AV-Test's July/August 2018 Windows Home User report shows us some even better results, with Norton hitting a 100% protection rate for zero-day and common malware in both the July and August tests. Norton also gets top scores with a perfect 6/6 on performance and a high 5.5/6 for usability. These high scores earn it the AV-Test's 'Top Product' award.
In our own tests, we used a custom ransomware-like program (written by ourselves) designed to sift through a tree of test folders, and to open and encrypt common images, videos and other document types. As the threat was our own creation, Norton could never had seen it before, which makes this an excellent test of the program’s ability to detect and block ransomware based entirely on behaviour, without reliance on virus signatures to identify the malware.
In our test, we found Norton's performance to be quite lacklustre. We fired up our home brew ransomware, and quickly the program stopped. While that may at first sound encouraging, when we looked further, some files had been encrypted. In addition, the encrypted files were not recovered, and neither did Norton give us any warning of the issue.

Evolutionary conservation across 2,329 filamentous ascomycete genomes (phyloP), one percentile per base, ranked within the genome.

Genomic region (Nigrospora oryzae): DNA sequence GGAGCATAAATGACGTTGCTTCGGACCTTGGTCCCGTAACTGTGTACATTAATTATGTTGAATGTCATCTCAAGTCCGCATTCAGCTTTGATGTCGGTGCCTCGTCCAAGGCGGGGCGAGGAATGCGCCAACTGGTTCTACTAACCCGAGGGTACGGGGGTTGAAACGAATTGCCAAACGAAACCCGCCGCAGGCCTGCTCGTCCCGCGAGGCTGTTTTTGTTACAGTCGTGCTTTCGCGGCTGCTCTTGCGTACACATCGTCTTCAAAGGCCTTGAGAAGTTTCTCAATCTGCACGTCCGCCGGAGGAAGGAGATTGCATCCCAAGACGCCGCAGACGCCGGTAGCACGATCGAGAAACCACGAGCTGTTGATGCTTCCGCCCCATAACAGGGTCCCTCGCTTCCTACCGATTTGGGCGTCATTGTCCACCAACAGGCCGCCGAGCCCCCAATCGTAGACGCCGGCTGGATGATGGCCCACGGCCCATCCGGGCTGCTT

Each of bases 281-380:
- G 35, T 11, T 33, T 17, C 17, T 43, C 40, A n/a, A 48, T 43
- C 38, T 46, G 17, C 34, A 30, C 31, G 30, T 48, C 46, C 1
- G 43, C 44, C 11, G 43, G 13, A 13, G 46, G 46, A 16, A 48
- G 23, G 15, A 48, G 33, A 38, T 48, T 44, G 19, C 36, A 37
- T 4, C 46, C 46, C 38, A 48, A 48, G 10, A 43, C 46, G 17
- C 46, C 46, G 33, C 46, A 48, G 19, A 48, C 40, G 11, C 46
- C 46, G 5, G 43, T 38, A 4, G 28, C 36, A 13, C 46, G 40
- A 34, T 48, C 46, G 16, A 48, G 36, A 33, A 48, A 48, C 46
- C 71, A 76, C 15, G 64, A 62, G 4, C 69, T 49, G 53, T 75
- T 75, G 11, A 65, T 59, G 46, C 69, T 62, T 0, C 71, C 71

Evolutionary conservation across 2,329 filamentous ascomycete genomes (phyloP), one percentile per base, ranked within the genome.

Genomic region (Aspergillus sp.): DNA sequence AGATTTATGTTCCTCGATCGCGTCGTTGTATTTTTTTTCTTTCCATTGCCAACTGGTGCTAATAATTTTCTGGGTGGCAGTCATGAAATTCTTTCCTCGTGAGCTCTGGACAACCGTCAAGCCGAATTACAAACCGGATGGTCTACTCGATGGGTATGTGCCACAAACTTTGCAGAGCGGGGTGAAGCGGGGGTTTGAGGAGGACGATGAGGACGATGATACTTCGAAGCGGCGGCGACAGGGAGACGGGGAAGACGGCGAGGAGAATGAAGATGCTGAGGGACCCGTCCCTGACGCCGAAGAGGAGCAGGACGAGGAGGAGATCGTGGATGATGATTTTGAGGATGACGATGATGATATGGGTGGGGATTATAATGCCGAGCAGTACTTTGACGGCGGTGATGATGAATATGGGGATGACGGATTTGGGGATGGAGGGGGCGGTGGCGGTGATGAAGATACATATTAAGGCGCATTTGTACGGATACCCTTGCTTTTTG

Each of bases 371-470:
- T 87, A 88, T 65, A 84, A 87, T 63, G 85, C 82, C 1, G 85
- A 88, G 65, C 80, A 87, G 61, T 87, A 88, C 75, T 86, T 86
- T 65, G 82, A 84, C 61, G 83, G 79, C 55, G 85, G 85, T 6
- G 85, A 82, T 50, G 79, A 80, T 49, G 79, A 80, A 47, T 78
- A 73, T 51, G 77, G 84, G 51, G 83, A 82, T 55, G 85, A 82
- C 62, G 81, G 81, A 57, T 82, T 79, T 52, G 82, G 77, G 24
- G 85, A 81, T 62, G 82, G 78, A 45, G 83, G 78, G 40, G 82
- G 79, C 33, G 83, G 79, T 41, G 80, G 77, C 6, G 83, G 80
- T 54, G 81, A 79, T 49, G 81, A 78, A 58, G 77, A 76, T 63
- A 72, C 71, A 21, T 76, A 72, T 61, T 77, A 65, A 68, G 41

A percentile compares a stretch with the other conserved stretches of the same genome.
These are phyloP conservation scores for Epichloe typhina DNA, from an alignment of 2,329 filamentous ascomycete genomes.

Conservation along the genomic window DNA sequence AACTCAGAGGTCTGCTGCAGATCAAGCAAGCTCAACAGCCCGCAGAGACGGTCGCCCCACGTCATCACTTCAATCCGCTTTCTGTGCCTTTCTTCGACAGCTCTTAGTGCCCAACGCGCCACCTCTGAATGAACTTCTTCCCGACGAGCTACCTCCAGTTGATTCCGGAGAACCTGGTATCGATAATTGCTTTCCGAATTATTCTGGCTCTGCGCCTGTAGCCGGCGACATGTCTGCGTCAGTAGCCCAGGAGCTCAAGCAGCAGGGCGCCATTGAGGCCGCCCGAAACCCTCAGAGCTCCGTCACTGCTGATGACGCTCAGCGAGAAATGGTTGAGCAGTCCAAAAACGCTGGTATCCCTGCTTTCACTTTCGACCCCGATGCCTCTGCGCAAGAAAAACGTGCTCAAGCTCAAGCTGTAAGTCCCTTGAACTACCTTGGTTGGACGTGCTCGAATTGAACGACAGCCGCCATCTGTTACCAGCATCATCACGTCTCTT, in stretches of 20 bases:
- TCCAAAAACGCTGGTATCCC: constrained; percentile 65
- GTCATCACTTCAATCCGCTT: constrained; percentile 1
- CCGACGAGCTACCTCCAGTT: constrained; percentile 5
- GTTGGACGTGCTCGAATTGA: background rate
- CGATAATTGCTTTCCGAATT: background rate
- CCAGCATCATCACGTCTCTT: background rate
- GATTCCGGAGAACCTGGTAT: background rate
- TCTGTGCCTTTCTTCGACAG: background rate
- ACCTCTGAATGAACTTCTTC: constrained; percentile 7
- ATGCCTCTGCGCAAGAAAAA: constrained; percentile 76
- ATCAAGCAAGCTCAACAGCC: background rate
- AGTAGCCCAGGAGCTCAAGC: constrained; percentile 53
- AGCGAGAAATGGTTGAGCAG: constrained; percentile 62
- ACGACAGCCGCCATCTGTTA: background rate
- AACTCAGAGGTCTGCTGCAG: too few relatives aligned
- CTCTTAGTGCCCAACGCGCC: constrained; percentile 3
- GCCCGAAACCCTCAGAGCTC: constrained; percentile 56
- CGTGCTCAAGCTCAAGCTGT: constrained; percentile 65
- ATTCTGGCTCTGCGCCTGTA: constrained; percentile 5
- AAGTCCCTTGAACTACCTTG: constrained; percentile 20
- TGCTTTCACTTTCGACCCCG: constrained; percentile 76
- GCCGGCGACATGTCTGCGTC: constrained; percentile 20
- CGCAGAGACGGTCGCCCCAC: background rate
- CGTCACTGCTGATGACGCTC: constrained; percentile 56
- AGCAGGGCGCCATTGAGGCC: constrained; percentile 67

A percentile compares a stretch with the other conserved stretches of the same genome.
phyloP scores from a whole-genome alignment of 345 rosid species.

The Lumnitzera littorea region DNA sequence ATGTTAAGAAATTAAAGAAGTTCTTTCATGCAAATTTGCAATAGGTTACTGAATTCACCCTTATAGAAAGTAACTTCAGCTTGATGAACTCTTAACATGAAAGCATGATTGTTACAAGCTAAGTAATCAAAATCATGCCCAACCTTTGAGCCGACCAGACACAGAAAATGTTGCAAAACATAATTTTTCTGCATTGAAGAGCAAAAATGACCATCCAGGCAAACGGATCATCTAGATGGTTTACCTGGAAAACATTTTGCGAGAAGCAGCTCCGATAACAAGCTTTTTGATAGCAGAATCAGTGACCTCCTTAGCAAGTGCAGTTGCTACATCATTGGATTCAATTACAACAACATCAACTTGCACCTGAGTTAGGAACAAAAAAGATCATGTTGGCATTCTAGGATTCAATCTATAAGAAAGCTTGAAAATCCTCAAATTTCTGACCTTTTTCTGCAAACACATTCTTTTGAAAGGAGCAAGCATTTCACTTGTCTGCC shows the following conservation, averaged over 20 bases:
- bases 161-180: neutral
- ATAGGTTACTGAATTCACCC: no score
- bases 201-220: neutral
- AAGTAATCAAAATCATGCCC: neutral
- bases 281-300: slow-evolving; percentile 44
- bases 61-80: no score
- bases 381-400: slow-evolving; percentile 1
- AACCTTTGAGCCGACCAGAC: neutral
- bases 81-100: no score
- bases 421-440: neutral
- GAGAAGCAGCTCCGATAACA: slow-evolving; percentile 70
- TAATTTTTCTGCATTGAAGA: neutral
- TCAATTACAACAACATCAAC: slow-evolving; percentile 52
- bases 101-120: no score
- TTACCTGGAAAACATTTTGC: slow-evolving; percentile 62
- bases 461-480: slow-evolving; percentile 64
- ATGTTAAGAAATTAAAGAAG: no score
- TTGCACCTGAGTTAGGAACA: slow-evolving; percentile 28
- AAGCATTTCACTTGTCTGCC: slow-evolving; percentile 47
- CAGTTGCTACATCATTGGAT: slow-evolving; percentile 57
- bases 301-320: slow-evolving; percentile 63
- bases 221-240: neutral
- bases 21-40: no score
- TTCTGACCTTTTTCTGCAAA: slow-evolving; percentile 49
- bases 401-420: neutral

We decided to run the program for an encore performance, and the result was identical, with a few files encrypted, the ransomware disappearing, and again no alert as to what was occurring. We next pressed the issue by running the ransomware for the third time – again it was killed, and finally this time, an alert informed us that a threat was detected and subsequently removed.
The test ransomware was successful in the destruction of 454 files before Norton neutralised it. By way of comparison, Kaspersky not only stopped the same ransomware at less than 20 files, but also recovered all the originals, so we had no loss of data.
Finally, our tests on the impact of Norton on system resources revealed favorable results. The 2018 Consumer Security Products Performance benchmarks of PassMark Software indicate that Norton has less impact on systems than other software solutions, awarding it first place among 15 contenders, making it even better than the lightweight Windows Defender. Norton is less likely than many competitors to slow down your PC, which makes this an excellent choice for an older system.